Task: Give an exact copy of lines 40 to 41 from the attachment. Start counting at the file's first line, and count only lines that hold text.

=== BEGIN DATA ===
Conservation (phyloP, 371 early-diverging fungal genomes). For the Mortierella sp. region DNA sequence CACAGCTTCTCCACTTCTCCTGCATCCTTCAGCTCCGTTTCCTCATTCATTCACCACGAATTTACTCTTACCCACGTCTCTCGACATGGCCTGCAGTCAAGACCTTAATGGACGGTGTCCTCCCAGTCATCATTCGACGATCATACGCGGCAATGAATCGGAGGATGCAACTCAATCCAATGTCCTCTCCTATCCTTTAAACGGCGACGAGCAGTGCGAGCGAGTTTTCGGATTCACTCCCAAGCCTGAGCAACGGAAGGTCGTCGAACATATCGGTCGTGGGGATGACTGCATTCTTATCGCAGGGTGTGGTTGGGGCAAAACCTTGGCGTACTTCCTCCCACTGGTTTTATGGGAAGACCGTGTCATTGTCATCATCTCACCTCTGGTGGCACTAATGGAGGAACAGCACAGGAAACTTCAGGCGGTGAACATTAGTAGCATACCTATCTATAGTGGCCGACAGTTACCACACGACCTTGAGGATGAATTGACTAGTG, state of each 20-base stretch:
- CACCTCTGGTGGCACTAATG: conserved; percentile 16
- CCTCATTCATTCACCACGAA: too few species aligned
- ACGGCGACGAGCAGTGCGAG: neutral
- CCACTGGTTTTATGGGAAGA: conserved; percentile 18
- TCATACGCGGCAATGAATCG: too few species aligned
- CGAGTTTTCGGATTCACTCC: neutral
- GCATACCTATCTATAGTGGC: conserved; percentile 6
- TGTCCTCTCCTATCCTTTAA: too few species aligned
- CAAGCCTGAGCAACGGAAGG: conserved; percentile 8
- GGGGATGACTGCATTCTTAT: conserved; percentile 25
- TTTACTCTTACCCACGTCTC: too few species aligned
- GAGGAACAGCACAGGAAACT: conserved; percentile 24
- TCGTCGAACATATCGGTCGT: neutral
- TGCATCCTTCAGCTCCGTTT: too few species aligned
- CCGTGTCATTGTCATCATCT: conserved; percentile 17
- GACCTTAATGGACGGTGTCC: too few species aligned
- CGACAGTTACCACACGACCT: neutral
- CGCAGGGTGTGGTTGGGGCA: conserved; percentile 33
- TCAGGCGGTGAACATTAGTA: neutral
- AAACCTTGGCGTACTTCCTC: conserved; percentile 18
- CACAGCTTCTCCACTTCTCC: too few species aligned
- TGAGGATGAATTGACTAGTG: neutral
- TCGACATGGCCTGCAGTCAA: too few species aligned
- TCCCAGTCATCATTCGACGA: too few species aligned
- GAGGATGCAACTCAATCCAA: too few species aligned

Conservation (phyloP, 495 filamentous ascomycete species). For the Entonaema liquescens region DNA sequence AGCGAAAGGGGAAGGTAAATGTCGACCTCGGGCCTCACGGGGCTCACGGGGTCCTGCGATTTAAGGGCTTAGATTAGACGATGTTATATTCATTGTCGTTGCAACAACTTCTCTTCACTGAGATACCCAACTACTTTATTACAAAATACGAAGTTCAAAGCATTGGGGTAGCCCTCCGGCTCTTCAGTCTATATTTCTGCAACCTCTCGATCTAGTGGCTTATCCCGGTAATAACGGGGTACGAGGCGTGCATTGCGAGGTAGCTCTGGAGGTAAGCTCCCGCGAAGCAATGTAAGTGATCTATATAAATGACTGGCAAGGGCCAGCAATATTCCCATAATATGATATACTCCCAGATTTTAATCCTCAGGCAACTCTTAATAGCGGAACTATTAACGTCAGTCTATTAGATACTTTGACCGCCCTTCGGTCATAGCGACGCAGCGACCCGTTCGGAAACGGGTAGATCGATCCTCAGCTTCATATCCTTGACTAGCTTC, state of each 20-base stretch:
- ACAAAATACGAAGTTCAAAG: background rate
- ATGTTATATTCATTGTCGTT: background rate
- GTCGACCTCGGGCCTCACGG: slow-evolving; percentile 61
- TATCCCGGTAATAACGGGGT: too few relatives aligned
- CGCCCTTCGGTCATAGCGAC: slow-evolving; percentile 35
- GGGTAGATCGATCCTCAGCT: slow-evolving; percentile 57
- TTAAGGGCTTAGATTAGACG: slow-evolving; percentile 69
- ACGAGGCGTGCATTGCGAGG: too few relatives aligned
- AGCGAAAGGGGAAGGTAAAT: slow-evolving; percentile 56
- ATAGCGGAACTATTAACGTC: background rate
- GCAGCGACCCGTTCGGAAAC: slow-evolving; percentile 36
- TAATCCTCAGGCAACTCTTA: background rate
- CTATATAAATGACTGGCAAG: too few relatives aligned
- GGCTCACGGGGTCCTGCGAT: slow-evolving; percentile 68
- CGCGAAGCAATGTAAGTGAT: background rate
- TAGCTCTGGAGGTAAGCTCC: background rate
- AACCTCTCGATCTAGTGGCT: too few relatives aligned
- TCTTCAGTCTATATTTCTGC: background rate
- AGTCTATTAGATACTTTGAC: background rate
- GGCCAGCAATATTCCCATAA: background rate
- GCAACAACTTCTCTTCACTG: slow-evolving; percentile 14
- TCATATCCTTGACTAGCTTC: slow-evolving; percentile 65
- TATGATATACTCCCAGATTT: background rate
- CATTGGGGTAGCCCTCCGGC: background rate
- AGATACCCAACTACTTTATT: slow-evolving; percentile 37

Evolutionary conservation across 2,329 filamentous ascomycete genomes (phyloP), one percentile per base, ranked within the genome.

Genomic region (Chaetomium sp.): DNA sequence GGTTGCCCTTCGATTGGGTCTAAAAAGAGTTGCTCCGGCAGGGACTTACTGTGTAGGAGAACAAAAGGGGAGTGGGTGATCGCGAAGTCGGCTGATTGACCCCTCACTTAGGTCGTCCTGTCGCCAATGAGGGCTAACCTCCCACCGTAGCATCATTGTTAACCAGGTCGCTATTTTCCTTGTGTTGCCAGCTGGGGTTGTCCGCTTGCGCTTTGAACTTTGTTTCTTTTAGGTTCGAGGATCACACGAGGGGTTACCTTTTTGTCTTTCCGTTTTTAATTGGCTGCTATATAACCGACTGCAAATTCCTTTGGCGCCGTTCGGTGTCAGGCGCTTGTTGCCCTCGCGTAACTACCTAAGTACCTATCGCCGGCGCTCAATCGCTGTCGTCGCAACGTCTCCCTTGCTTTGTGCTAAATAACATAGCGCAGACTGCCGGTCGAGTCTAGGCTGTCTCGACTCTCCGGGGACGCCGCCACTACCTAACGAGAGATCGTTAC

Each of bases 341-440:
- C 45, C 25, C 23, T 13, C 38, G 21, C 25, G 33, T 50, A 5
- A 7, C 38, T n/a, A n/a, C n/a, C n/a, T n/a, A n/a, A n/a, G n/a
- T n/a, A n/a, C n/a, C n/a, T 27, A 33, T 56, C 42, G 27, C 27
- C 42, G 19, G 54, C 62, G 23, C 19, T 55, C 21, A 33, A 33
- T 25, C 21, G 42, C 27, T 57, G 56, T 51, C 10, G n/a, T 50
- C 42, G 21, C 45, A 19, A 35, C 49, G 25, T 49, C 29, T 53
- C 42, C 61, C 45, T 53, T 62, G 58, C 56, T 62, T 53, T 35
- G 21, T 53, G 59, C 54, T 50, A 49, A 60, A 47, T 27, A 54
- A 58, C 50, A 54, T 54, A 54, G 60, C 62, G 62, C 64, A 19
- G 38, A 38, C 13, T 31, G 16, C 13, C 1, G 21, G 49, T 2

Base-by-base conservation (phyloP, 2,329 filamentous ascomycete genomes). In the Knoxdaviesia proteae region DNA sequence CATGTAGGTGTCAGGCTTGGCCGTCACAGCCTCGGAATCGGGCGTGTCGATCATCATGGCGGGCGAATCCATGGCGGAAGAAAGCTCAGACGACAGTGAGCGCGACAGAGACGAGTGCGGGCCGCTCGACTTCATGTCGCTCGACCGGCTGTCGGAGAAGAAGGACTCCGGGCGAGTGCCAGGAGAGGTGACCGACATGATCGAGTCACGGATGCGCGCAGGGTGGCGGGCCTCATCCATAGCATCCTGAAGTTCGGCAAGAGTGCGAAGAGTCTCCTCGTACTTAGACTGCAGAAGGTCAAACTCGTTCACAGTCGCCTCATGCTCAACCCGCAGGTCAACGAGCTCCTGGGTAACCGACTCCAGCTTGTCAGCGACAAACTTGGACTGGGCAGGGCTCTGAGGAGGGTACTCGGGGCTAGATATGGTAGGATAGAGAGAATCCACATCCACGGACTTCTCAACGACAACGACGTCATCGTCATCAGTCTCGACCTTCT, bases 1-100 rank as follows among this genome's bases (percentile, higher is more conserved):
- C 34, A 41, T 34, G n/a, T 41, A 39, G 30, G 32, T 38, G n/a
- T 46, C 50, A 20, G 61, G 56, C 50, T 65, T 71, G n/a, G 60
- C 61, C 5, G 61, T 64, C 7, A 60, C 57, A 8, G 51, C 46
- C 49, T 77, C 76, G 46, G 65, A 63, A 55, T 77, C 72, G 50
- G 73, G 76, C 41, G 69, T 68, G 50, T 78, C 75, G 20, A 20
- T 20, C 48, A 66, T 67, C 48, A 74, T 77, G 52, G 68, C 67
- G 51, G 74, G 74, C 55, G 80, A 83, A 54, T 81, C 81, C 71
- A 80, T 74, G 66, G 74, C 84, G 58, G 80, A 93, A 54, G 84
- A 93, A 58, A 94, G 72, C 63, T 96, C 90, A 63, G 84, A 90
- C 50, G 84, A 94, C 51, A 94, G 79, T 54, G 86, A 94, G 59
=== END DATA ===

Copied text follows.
- CTATATAAATGACTGGCAAG: too few relatives aligned
- GGCTCACGGGGTCCTGCGAT: slow-evolving; percentile 68